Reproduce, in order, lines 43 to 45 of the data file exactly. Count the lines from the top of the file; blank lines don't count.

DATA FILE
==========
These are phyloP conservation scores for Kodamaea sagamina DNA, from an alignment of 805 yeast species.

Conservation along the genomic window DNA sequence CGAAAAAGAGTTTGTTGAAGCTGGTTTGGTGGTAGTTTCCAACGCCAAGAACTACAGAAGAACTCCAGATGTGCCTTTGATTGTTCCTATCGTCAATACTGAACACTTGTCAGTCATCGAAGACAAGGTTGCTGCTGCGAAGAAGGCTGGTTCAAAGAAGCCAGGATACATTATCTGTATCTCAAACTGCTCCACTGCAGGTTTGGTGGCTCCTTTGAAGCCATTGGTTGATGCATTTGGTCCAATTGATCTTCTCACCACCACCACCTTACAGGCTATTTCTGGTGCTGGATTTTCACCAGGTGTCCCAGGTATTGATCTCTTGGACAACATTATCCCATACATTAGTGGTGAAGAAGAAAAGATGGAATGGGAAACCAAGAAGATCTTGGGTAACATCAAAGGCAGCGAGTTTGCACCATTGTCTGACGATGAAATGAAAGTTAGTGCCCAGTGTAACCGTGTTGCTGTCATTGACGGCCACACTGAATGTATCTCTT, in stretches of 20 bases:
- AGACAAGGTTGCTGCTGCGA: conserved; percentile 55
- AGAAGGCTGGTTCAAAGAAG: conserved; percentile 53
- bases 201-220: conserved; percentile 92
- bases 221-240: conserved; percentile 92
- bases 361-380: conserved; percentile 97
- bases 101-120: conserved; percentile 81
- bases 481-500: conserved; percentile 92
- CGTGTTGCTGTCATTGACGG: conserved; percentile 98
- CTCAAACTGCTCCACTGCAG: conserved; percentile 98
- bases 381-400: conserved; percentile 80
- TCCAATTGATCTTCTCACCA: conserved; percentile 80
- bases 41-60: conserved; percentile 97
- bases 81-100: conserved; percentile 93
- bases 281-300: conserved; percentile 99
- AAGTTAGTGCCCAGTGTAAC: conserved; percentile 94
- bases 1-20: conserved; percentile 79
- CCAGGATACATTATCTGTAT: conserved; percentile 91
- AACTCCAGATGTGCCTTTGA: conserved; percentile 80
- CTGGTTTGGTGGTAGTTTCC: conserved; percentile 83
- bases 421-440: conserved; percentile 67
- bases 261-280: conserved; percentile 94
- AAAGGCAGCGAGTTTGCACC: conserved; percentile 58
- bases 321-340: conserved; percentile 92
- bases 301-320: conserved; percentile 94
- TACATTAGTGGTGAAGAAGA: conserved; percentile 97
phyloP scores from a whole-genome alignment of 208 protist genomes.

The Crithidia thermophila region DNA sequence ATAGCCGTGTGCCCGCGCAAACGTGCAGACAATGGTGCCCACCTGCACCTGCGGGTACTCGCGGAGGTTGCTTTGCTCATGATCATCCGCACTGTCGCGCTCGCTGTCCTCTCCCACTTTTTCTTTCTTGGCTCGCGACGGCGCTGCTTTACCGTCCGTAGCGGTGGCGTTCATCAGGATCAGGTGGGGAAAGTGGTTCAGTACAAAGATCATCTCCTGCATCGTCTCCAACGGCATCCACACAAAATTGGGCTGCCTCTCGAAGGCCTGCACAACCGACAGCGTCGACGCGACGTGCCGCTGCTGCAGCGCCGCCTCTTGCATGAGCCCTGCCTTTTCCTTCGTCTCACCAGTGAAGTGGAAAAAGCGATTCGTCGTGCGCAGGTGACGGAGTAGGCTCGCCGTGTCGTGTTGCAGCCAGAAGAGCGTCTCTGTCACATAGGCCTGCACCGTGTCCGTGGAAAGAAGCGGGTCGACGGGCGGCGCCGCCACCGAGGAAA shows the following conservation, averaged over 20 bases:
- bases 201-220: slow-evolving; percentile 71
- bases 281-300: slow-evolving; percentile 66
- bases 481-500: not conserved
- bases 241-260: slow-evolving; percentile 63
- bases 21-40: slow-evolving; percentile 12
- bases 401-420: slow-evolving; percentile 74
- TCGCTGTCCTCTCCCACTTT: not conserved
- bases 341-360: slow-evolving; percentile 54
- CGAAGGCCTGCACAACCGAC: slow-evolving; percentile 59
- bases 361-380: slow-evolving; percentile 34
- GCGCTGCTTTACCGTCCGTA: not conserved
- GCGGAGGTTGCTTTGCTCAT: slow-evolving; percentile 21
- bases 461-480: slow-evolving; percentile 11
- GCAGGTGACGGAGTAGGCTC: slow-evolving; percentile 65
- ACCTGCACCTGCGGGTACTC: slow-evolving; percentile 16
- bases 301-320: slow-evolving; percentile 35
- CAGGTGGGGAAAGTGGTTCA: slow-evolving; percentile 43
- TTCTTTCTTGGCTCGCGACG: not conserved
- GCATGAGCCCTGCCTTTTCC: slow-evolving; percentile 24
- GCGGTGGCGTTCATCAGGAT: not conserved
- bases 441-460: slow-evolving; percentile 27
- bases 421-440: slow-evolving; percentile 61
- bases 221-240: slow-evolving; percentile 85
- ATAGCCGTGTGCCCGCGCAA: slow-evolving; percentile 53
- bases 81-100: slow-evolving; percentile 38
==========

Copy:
- GCAGGTGACGGAGTAGGCTC: slow-evolving; percentile 65
- ACCTGCACCTGCGGGTACTC: slow-evolving; percentile 16
- bases 301-320: slow-evolving; percentile 35